The impact of the explosive legacy is only now becoming evident in some Pacific nations. Thomas said that a major revelation of the latest workshop was the extent to which the fishing industry in Kiribati is being harmed as a result of underwater ERW. The level of contamination in Palau, on the other hand, is more obvious due to the work of non-government organization Cleared Ground Demining (CGD), which started mine action efforts there five years ago.
In Palau, the threat posed to human safety and the environment is clear, as is the impact on development. Explosive remnants of war include hand grenades, land and sea mines, cluster bombs, rockets, missiles, artillery and mortar shells and general-purpose bombs. These are scattered across the archipelago of the 200 small islands that make up Palau, affecting the population of about 20,000 people seven decades on.
Cleared Ground Demining’s Director Steve Ballinger explained to The Diplomat that no extensive or methodical clearance had taken place, aside from dumping of military stores at sea after the war. As a result, explosive remnants affect residential, recreational, historical, tourism and infrastructure sites. Locals are exposed to the hazards of ERW daily, while hunting for crabs, fishing and farming crops like taro and bananas. A significant portion of CGD’s work has also been focused on areas were tourists frequent, to mitigate the serious threat ERW pose to Palau’s tourism industry, which accounts for 60% of the country’s GDP.
In 2009, the CGD team did a door-knock survey in Peleliu, where one of the bloodiest battles of the Pacific Campaign was waged. More than one quarter of all households and community spaces were contaminated by ERW, live grenades were found in the history display of a 6th grade classroom and a museum contained 28 items of explosive remnants in an open display. On the 65th Anniversary of the Battle of Peleliu, in September 2009, CGD formally launched projects in Peleliu and Angaur and in a period of six months, around 5,500 explosive items weighing more than 6 tons were discovered and destroyed.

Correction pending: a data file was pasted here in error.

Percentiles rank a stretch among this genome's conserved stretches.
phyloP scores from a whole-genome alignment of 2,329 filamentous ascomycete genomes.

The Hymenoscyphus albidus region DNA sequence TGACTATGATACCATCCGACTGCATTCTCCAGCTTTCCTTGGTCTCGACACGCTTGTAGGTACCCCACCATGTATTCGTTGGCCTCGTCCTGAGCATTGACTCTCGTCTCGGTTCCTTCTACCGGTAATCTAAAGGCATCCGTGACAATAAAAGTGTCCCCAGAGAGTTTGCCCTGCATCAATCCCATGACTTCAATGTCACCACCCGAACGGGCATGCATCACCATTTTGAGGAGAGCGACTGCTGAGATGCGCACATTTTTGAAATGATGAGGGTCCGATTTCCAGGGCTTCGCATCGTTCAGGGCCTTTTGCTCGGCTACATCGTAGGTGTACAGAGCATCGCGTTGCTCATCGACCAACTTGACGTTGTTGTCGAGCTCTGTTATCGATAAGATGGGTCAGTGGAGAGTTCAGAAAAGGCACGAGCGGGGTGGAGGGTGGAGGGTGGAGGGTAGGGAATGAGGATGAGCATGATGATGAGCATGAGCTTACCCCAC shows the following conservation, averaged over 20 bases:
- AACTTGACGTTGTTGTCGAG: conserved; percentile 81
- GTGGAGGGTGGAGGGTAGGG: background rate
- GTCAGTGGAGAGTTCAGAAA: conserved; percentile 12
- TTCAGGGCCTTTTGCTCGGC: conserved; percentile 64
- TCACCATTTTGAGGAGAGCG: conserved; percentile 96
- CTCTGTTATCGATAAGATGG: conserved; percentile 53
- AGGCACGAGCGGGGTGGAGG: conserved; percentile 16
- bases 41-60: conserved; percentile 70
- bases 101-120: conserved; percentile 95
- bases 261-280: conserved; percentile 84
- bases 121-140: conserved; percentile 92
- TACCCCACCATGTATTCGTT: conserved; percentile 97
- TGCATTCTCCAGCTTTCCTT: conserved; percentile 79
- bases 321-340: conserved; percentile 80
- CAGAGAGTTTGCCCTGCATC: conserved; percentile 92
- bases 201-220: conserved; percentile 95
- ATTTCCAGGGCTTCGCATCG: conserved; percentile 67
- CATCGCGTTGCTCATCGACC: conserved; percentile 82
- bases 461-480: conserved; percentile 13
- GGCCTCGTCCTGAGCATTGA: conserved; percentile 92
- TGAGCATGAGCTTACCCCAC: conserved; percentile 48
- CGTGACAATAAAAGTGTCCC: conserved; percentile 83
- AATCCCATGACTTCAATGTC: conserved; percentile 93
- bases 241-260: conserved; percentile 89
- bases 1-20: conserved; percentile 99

Given that Peleliu covers just 13 square kilometers, the level of contamination can be imagined. CGD’s Cassandra McKeown said that kids are warned away from contaminated areas in Peleliu by old folklores of ghosts lurking there; a tactic so effective that one of their deminers was reluctant to enter a former battlefield to start clearance work.
Building projects are also stifled by ERW that are hidden sub-surface. During the eight-year construction of the Palau Compact Road of Babeldaob, 5000 items of ERW were discovered in an 85-kilometre stretch. The Landmine Monitor reported that the explosive remnants found during the road's construction ranged from 500-pound bombs to artillery rounds, mortar rounds, grenades and large quantities of 55-caliber ammunition.
When the CGD began operations, funding was hard to find. After a self-funded start-up, the organization has run programs with the aid of sporadic grants. Recently, Ballinger cut the ribbon of an AusAID-funded Regional Explosive Ordnance Disposal Training School on Peleliu Island. The school will be used by the demining NGO to train law enforcement authorities and raise awareness about the risk of ERW among community groups. Australia is stepping up support for its Oceanic neighbors and has just pledged $3 million to reduce the threat of ERW in Palau, allowing CGD to continue its clearance work with financial security for the next three years. Cleared Ground’s McKeown said that the changing landscape of mine action in Palau was fostered by the results of their work, “having collected more items than people in Palau” and having a fully trained dive team regularly turning up underwater ERW.
Assistance for other affected Pacific Nations is building, with another demining organization reportedly planning to start programs in the region. Among efforts already underway, the Golden West Humanitarian Foundation has been working with the Royal Solomon Island Police Force to build capacity since 2011, including the creation of a training center where operators in the South Pacific can learn bomb disposal techniques locally.
With the explosive remnants deteriorating and becoming increasingly unstable, efforts are being stepped up to tackle the problem. With increased communication between donors, affected countries and clearance operators, perhaps a new generation of Pacific Islanders will no longer have to stumble across old bombs in the paradise they call home.
Gemima Harvey (@Gemima_Harvey) is a freelance journalist and photographer.